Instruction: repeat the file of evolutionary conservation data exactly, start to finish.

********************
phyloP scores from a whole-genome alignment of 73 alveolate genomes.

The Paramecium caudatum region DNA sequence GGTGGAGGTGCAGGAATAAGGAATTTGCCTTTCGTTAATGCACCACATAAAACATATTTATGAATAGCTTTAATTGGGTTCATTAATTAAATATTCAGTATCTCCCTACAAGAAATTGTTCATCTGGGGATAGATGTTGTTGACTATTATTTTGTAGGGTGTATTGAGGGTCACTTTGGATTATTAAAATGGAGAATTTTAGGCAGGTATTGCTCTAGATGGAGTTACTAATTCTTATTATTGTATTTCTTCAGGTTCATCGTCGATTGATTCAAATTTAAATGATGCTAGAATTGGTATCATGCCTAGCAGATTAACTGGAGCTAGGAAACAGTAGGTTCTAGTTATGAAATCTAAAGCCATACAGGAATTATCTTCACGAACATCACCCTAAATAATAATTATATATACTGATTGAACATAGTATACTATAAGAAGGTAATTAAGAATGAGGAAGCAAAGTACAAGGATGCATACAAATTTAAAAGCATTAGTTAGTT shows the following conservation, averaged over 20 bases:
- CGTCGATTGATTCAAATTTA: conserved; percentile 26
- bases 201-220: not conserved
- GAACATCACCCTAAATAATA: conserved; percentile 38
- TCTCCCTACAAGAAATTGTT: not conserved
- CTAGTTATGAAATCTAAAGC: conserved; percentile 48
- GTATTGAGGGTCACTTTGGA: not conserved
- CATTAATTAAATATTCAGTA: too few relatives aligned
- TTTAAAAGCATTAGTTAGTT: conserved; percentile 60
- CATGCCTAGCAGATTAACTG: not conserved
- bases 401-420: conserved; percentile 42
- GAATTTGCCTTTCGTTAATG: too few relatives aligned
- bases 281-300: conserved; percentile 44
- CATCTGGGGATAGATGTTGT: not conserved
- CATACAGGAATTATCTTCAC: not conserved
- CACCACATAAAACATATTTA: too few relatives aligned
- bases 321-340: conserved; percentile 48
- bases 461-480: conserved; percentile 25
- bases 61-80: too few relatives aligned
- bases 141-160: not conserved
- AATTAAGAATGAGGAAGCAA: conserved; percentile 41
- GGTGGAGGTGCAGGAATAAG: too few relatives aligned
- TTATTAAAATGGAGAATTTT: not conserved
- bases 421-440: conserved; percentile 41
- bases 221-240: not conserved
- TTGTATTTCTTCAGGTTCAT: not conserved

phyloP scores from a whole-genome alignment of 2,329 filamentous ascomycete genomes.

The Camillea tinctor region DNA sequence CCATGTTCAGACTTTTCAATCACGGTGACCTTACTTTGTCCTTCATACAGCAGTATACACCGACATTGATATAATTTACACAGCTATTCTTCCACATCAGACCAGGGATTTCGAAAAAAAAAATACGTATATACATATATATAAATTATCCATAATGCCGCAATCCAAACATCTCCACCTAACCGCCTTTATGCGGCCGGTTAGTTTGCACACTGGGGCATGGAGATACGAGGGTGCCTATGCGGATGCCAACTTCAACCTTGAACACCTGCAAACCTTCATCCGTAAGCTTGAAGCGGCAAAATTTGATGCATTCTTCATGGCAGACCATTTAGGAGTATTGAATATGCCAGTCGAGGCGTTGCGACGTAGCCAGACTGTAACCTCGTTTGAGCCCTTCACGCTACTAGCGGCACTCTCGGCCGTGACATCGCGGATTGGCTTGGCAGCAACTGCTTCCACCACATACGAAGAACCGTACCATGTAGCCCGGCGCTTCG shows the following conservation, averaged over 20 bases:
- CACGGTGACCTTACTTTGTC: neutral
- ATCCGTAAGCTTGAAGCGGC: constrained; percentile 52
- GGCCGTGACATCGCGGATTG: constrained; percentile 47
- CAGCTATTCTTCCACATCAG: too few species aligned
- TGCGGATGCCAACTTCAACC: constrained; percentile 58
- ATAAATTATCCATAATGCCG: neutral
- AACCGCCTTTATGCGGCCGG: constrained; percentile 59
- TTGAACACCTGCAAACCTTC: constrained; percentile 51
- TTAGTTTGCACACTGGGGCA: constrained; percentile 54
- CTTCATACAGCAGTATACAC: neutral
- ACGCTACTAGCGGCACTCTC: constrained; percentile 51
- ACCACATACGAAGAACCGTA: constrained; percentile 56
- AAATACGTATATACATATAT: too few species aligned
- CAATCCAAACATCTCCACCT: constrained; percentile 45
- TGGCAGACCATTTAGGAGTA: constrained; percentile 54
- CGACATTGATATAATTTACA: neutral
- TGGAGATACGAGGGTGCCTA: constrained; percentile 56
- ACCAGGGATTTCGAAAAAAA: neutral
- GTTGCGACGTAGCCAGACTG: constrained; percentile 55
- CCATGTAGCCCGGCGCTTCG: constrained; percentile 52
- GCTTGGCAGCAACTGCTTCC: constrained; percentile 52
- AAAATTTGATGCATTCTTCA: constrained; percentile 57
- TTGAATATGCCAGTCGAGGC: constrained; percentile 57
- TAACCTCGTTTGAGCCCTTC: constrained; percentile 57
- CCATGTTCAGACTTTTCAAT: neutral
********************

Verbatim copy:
phyloP scores from a whole-genome alignment of 73 alveolate genomes.

The Paramecium caudatum region DNA sequence GGTGGAGGTGCAGGAATAAGGAATTTGCCTTTCGTTAATGCACCACATAAAACATATTTATGAATAGCTTTAATTGGGTTCATTAATTAAATATTCAGTATCTCCCTACAAGAAATTGTTCATCTGGGGATAGATGTTGTTGACTATTATTTTGTAGGGTGTATTGAGGGTCACTTTGGATTATTAAAATGGAGAATTTTAGGCAGGTATTGCTCTAGATGGAGTTACTAATTCTTATTATTGTATTTCTTCAGGTTCATCGTCGATTGATTCAAATTTAAATGATGCTAGAATTGGTATCATGCCTAGCAGATTAACTGGAGCTAGGAAACAGTAGGTTCTAGTTATGAAATCTAAAGCCATACAGGAATTATCTTCACGAACATCACCCTAAATAATAATTATATATACTGATTGAACATAGTATACTATAAGAAGGTAATTAAGAATGAGGAAGCAAAGTACAAGGATGCATACAAATTTAAAAGCATTAGTTAGTT shows the following conservation, averaged over 20 bases:
- CGTCGATTGATTCAAATTTA: conserved; percentile 26
- bases 201-220: not conserved
- GAACATCACCCTAAATAATA: conserved; percentile 38
- TCTCCCTACAAGAAATTGTT: not conserved
- CTAGTTATGAAATCTAAAGC: conserved; percentile 48
- GTATTGAGGGTCACTTTGGA: not conserved
- CATTAATTAAATATTCAGTA: too few relatives aligned
- TTTAAAAGCATTAGTTAGTT: conserved; percentile 60
- CATGCCTAGCAGATTAACTG: not conserved
- bases 401-420: conserved; percentile 42
- GAATTTGCCTTTCGTTAATG: too few relatives aligned
- bases 281-300: conserved; percentile 44
- CATCTGGGGATAGATGTTGT: not conserved
- CATACAGGAATTATCTTCAC: not conserved
- CACCACATAAAACATATTTA: too few relatives aligned
- bases 321-340: conserved; percentile 48
- bases 461-480: conserved; percentile 25
- bases 61-80: too few relatives aligned
- bases 141-160: not conserved
- AATTAAGAATGAGGAAGCAA: conserved; percentile 41
- GGTGGAGGTGCAGGAATAAG: too few relatives aligned
- TTATTAAAATGGAGAATTTT: not conserved
- bases 421-440: conserved; percentile 41
- bases 221-240: not conserved
- TTGTATTTCTTCAGGTTCAT: not conserved

phyloP scores from a whole-genome alignment of 2,329 filamentous ascomycete genomes.

The Camillea tinctor region DNA sequence CCATGTTCAGACTTTTCAATCACGGTGACCTTACTTTGTCCTTCATACAGCAGTATACACCGACATTGATATAATTTACACAGCTATTCTTCCACATCAGACCAGGGATTTCGAAAAAAAAAATACGTATATACATATATATAAATTATCCATAATGCCGCAATCCAAACATCTCCACCTAACCGCCTTTATGCGGCCGGTTAGTTTGCACACTGGGGCATGGAGATACGAGGGTGCCTATGCGGATGCCAACTTCAACCTTGAACACCTGCAAACCTTCATCCGTAAGCTTGAAGCGGCAAAATTTGATGCATTCTTCATGGCAGACCATTTAGGAGTATTGAATATGCCAGTCGAGGCGTTGCGACGTAGCCAGACTGTAACCTCGTTTGAGCCCTTCACGCTACTAGCGGCACTCTCGGCCGTGACATCGCGGATTGGCTTGGCAGCAACTGCTTCCACCACATACGAAGAACCGTACCATGTAGCCCGGCGCTTCG shows the following conservation, averaged over 20 bases:
- CACGGTGACCTTACTTTGTC: neutral
- ATCCGTAAGCTTGAAGCGGC: constrained; percentile 52
- GGCCGTGACATCGCGGATTG: constrained; percentile 47
- CAGCTATTCTTCCACATCAG: too few species aligned
- TGCGGATGCCAACTTCAACC: constrained; percentile 58
- ATAAATTATCCATAATGCCG: neutral
- AACCGCCTTTATGCGGCCGG: constrained; percentile 59
- TTGAACACCTGCAAACCTTC: constrained; percentile 51
- TTAGTTTGCACACTGGGGCA: constrained; percentile 54
- CTTCATACAGCAGTATACAC: neutral
- ACGCTACTAGCGGCACTCTC: constrained; percentile 51
- ACCACATACGAAGAACCGTA: constrained; percentile 56
- AAATACGTATATACATATAT: too few species aligned
- CAATCCAAACATCTCCACCT: constrained; percentile 45
- TGGCAGACCATTTAGGAGTA: constrained; percentile 54
- CGACATTGATATAATTTACA: neutral
- TGGAGATACGAGGGTGCCTA: constrained; percentile 56
- ACCAGGGATTTCGAAAAAAA: neutral
- GTTGCGACGTAGCCAGACTG: constrained; percentile 55
- CCATGTAGCCCGGCGCTTCG: constrained; percentile 52
- GCTTGGCAGCAACTGCTTCC: constrained; percentile 52
- AAAATTTGATGCATTCTTCA: constrained; percentile 57
- TTGAATATGCCAGTCGAGGC: constrained; percentile 57
- TAACCTCGTTTGAGCCCTTC: constrained; percentile 57
- CCATGTTCAGACTTTTCAAT: neutral